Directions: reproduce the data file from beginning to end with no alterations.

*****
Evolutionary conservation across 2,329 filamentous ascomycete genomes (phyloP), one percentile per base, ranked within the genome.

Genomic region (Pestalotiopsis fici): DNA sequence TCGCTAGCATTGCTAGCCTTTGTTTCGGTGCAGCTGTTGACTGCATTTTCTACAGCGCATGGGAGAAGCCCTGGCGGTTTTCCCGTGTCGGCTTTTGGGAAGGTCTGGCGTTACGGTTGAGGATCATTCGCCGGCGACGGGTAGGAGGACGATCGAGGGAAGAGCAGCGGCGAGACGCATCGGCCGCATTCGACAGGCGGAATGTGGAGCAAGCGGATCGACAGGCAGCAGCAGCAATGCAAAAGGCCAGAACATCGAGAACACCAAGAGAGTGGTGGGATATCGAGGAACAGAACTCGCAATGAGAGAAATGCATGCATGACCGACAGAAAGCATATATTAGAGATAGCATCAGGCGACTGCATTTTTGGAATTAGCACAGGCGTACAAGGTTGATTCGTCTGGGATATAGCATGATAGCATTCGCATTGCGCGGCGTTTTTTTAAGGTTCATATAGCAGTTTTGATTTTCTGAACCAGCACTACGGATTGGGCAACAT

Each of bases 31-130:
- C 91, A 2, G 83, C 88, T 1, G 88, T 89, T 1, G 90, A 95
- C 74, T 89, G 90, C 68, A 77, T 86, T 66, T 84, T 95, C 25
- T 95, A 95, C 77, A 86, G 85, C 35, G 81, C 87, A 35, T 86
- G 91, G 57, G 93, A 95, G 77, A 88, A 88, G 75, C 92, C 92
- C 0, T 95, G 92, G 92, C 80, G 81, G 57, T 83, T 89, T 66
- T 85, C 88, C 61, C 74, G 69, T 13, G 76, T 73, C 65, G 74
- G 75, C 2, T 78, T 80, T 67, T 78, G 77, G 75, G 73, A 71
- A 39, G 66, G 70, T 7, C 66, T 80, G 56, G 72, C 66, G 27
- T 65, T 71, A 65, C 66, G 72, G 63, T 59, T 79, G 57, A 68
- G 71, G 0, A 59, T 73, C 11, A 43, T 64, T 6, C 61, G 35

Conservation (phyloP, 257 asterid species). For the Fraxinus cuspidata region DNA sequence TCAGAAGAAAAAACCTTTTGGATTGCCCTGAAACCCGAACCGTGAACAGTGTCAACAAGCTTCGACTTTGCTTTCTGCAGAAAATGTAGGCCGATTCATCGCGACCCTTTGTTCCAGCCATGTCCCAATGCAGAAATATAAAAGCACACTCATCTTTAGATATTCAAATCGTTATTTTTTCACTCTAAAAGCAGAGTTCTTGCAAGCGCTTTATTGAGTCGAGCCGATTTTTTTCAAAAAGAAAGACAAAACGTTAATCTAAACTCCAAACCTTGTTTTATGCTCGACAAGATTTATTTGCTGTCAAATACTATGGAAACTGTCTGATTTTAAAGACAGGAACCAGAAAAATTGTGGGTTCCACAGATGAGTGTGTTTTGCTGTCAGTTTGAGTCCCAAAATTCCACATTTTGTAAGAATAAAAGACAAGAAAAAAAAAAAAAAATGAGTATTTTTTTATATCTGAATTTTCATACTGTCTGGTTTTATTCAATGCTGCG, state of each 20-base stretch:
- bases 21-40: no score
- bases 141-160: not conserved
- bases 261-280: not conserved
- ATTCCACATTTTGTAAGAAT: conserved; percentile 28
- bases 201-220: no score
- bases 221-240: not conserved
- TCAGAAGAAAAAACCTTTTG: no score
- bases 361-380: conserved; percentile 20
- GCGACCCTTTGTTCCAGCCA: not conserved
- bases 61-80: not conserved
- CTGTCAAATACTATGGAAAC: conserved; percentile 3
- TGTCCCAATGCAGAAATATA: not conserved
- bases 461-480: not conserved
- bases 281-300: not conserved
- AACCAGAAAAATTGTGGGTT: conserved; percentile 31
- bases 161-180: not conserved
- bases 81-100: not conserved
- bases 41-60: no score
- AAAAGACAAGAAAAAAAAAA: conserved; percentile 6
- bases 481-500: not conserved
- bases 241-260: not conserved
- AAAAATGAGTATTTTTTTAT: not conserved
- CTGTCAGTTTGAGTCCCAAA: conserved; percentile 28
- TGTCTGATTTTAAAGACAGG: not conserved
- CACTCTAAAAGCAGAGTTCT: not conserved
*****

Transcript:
Evolutionary conservation across 2,329 filamentous ascomycete genomes (phyloP), one percentile per base, ranked within the genome.

Genomic region (Pestalotiopsis fici): DNA sequence TCGCTAGCATTGCTAGCCTTTGTTTCGGTGCAGCTGTTGACTGCATTTTCTACAGCGCATGGGAGAAGCCCTGGCGGTTTTCCCGTGTCGGCTTTTGGGAAGGTCTGGCGTTACGGTTGAGGATCATTCGCCGGCGACGGGTAGGAGGACGATCGAGGGAAGAGCAGCGGCGAGACGCATCGGCCGCATTCGACAGGCGGAATGTGGAGCAAGCGGATCGACAGGCAGCAGCAGCAATGCAAAAGGCCAGAACATCGAGAACACCAAGAGAGTGGTGGGATATCGAGGAACAGAACTCGCAATGAGAGAAATGCATGCATGACCGACAGAAAGCATATATTAGAGATAGCATCAGGCGACTGCATTTTTGGAATTAGCACAGGCGTACAAGGTTGATTCGTCTGGGATATAGCATGATAGCATTCGCATTGCGCGGCGTTTTTTTAAGGTTCATATAGCAGTTTTGATTTTCTGAACCAGCACTACGGATTGGGCAACAT

Each of bases 31-130:
- C 91, A 2, G 83, C 88, T 1, G 88, T 89, T 1, G 90, A 95
- C 74, T 89, G 90, C 68, A 77, T 86, T 66, T 84, T 95, C 25
- T 95, A 95, C 77, A 86, G 85, C 35, G 81, C 87, A 35, T 86
- G 91, G 57, G 93, A 95, G 77, A 88, A 88, G 75, C 92, C 92
- C 0, T 95, G 92, G 92, C 80, G 81, G 57, T 83, T 89, T 66
- T 85, C 88, C 61, C 74, G 69, T 13, G 76, T 73, C 65, G 74
- G 75, C 2, T 78, T 80, T 67, T 78, G 77, G 75, G 73, A 71
- A 39, G 66, G 70, T 7, C 66, T 80, G 56, G 72, C 66, G 27
- T 65, T 71, A 65, C 66, G 72, G 63, T 59, T 79, G 57, A 68
- G 71, G 0, A 59, T 73, C 11, A 43, T 64, T 6, C 61, G 35

Conservation (phyloP, 257 asterid species). For the Fraxinus cuspidata region DNA sequence TCAGAAGAAAAAACCTTTTGGATTGCCCTGAAACCCGAACCGTGAACAGTGTCAACAAGCTTCGACTTTGCTTTCTGCAGAAAATGTAGGCCGATTCATCGCGACCCTTTGTTCCAGCCATGTCCCAATGCAGAAATATAAAAGCACACTCATCTTTAGATATTCAAATCGTTATTTTTTCACTCTAAAAGCAGAGTTCTTGCAAGCGCTTTATTGAGTCGAGCCGATTTTTTTCAAAAAGAAAGACAAAACGTTAATCTAAACTCCAAACCTTGTTTTATGCTCGACAAGATTTATTTGCTGTCAAATACTATGGAAACTGTCTGATTTTAAAGACAGGAACCAGAAAAATTGTGGGTTCCACAGATGAGTGTGTTTTGCTGTCAGTTTGAGTCCCAAAATTCCACATTTTGTAAGAATAAAAGACAAGAAAAAAAAAAAAAAATGAGTATTTTTTTATATCTGAATTTTCATACTGTCTGGTTTTATTCAATGCTGCG, state of each 20-base stretch:
- bases 21-40: no score
- bases 141-160: not conserved
- bases 261-280: not conserved
- ATTCCACATTTTGTAAGAAT: conserved; percentile 28
- bases 201-220: no score
- bases 221-240: not conserved
- TCAGAAGAAAAAACCTTTTG: no score
- bases 361-380: conserved; percentile 20
- GCGACCCTTTGTTCCAGCCA: not conserved
- bases 61-80: not conserved
- CTGTCAAATACTATGGAAAC: conserved; percentile 3
- TGTCCCAATGCAGAAATATA: not conserved
- bases 461-480: not conserved
- bases 281-300: not conserved
- AACCAGAAAAATTGTGGGTT: conserved; percentile 31
- bases 161-180: not conserved
- bases 81-100: not conserved
- bases 41-60: no score
- AAAAGACAAGAAAAAAAAAA: conserved; percentile 6
- bases 481-500: not conserved
- bases 241-260: not conserved
- AAAAATGAGTATTTTTTTAT: not conserved
- CTGTCAGTTTGAGTCCCAAA: conserved; percentile 28
- TGTCTGATTTTAAAGACAGG: not conserved
- CACTCTAAAAGCAGAGTTCT: not conserved